If you were to stand on the cliffs near my house looking in a vaguely west-south-westerly direction, the next dry land in your line of sight would be the eastern seaboard of America. To reach it would require 3,000 miles of sailing into the wind, assuming that is, you don't drift north to Canada or slip south to the Bahamas. Only a few centuries ago, thousands of migrants took that chance, departing from the harbours of Pembrokeshire, just as they did from Cardiff and Bristol and Cork.
I often think about how grim life must have been to impel those early settlers. Anyone who lives here doesn't romanticise the danger of the sea; to embark on that journey in the full knowledge of the risks must have taken great courage. If we add in the one-way nature of the voyage and the ignorance of the land and life they were sailing towards, it's near certain that desperation was their most likely driver.
In what's a free-flowing post, it would be understandable if I were to now veer off my intended course and make comparisons with the migrants of today. After all, there's little doubt that what drives the diasporas from the Middle East to Europe, from Central to North America —or for that matter, from rural to urban India— is a not dissimilar anguish.
But instead, I'm going to hold to my compass, and reflect, as I did while looking out to the ocean this morning, that it's because of our connection with its past, that North America is simultaneously foreign and yet familiar to us today. In many ways travelling to France is a more alien experience, an idea that's captured in the classic geopolitical essay question: 'The Channel is wider than the Atlantic. Discuss.'
This tension between the foreign and the familiar was surely key to the appeal of Alistair Cooke's legendary radio broadcast, Letter from America. For over fifty years, he wrote a weekly epistle on the everyday lives and politics of the USA, gently—and generously— exploring the subtleties that are lost in mainstream media. In a sense, it was not that dissimilar to a blog, reflecting on his comings and goings and those of people he knew; building a picture of a place and its people over time. I miss those broadcasts, and more to the point, think we are lesser in our understanding for their loss.
How I wonder, would Alistair Cooke would have written of the Obama years, or of Trump and the Capitol riots? Here in the UK we tend to think of US history in terms of its presidents and wars, just as we delineate our own in relation to monarchy and conflict. But I suspect Cooke would have focused more on the attitudes and aspirations—as well as the despairs and desperations—that define us more accurately than the words or policies of any politician.
There's a growing trend in academic writing for what's sometimes called 'history from below.' In contrast to the traditional focus on supposedly seminal events, this 'micro-history of communities' emphasises the role of everyday struggles and beliefs as underlying drivers of change. When I think of my own village, and the reality that even today I have neighbours who've travelled no further than Cardiff, I wonder if it's not a more accurate perspective on our past, and indeed our present.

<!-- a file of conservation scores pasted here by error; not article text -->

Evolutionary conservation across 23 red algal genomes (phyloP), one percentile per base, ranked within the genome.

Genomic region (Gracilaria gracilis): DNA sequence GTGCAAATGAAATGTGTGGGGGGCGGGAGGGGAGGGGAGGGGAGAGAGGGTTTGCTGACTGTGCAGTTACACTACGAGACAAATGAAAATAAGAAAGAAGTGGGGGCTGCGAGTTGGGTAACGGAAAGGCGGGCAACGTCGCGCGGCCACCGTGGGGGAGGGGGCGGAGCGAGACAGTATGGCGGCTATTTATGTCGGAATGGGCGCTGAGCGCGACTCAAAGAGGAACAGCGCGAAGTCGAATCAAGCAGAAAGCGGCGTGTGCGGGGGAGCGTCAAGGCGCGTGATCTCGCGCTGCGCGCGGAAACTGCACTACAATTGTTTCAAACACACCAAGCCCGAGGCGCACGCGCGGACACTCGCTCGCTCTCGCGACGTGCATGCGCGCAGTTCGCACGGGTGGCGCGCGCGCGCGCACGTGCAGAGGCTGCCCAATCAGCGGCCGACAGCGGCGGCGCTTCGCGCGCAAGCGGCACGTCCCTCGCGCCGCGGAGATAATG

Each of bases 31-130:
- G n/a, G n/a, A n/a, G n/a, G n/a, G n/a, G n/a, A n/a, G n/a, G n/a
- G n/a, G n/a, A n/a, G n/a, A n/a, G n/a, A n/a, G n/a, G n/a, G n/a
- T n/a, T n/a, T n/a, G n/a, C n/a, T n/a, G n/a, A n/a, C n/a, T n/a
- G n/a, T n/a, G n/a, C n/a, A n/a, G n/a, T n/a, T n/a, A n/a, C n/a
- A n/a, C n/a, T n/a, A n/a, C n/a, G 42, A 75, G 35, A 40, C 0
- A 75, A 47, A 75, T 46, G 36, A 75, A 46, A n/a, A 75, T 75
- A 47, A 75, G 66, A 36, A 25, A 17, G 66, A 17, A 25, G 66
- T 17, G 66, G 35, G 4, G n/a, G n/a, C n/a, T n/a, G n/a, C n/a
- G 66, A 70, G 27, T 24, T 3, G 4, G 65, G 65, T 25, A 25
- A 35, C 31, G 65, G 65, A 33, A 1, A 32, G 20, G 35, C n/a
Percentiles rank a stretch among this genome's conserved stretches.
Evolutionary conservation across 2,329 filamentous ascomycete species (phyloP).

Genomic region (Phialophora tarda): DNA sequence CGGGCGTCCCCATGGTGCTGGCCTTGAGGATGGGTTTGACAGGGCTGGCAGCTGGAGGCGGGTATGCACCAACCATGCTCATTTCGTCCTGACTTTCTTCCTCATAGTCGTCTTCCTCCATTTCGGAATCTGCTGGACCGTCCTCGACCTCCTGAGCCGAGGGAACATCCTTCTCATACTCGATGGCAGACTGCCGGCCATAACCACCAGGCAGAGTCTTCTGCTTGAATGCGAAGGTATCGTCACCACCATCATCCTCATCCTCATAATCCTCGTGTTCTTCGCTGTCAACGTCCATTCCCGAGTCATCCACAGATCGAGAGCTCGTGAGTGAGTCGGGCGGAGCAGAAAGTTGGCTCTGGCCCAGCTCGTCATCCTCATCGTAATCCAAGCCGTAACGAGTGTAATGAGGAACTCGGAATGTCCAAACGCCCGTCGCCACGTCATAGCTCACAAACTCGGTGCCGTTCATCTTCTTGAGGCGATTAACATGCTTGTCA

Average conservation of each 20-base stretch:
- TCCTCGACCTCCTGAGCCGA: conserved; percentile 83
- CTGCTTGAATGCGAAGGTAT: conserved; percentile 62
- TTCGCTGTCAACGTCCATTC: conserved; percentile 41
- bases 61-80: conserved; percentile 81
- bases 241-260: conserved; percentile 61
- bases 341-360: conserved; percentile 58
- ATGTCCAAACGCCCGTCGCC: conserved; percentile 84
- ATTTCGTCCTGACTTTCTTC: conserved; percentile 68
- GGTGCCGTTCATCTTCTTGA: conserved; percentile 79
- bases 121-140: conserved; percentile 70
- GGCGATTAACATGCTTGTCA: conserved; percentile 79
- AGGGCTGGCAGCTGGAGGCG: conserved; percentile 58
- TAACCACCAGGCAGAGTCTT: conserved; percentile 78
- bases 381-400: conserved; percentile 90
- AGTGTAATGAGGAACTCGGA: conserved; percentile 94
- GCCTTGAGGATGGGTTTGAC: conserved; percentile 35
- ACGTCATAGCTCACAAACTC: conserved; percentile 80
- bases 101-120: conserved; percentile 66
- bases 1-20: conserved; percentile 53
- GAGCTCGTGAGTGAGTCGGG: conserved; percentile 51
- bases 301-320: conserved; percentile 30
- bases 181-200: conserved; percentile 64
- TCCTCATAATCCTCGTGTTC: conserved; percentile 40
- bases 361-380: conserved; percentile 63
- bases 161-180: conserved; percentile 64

One of the delights of writing this blog is that I never know what metaphoric shores my words will wash up on. Over the years, I've made connections as far apart as Australia and Alaska, neither of which places have I physically visited. In writing that last sentence I could have equally have chosen Nepal and New England both of which I've travelled to, but would not pretend to know in any deep sense. Indeed, with the exception of France, I suspect I've learned more about life overseas from the blogs I read, than my limited time abroad.
A few weeks ago, two US followers of Views From The Bikeshed asked me how they might obtain copies of my books. It seems that copyright laws aren't as internationally seamless as we might wish them to be. No matter, a trip to the post office and the packages were soon on their way to Pennsylvania and North Carolina. What a joy that I could do that so easily...
Seriously, what a privilege it is to be able to share words across continents. And what a delight that someone should take an interest in my life and what I have to say, thinking that perhaps it has something of relevance to them. That one copy is now in Pennsylvania is especially appropriate for it was there that the majority of welsh settlers found a home. The other in North Carolina is but a geographic stone's throw from my friend, now resident in Greenville, but who once lived down the road.
In truth, none of my writing is really about me. It's intended to be universal, and if it succeeds it's because the connections between us are closer than we think. This autumn, I had hoped for my latest collection to be published; it's now scheduled for next year. When the first copies arrive I shall send some to the US once again; to those bloggers who follow me and who in their way correspond in return. If I can be so bold, I hope it will be my own small Letter to America; a tiny contribution to narrowing the width—and the fear—of the ocean between us.